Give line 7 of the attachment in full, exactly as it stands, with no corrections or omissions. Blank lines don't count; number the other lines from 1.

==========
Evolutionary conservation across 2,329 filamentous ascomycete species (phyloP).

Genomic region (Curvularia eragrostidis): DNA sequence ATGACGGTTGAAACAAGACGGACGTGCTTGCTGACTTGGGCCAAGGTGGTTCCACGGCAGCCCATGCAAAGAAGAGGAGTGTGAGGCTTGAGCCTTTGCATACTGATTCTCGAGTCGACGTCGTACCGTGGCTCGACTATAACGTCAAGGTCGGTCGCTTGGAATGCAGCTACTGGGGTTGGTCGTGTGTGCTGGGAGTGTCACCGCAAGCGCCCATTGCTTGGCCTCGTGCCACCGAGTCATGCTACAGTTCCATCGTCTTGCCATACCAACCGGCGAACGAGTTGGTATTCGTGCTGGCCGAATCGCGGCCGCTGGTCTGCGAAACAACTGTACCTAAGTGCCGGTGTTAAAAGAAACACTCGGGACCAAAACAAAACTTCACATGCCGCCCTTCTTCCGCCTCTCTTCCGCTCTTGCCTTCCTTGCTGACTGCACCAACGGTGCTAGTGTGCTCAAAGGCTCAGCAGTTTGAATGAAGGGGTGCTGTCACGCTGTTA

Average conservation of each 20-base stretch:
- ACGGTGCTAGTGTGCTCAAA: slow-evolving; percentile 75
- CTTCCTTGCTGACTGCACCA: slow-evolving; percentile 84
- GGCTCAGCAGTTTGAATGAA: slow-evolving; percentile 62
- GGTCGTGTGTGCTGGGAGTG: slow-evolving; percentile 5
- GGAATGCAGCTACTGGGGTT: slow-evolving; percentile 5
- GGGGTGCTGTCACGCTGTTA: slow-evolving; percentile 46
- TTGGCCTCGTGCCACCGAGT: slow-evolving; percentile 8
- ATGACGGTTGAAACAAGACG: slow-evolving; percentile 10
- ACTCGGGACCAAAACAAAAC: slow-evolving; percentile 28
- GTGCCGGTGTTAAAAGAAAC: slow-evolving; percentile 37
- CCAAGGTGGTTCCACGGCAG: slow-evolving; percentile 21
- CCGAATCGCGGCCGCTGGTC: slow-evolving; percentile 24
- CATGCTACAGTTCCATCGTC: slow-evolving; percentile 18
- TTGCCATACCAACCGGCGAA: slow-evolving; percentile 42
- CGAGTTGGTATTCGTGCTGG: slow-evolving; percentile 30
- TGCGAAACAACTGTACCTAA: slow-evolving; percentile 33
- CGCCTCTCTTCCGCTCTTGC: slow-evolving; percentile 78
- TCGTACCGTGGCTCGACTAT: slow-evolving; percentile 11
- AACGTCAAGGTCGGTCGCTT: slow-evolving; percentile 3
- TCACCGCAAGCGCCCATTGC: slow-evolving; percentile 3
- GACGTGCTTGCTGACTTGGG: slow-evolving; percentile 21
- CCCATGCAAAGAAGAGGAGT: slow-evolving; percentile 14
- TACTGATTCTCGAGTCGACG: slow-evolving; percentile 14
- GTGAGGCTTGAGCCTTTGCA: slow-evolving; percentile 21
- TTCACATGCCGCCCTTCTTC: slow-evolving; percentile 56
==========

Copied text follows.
- GGTCGTGTGTGCTGGGAGTG: slow-evolving; percentile 5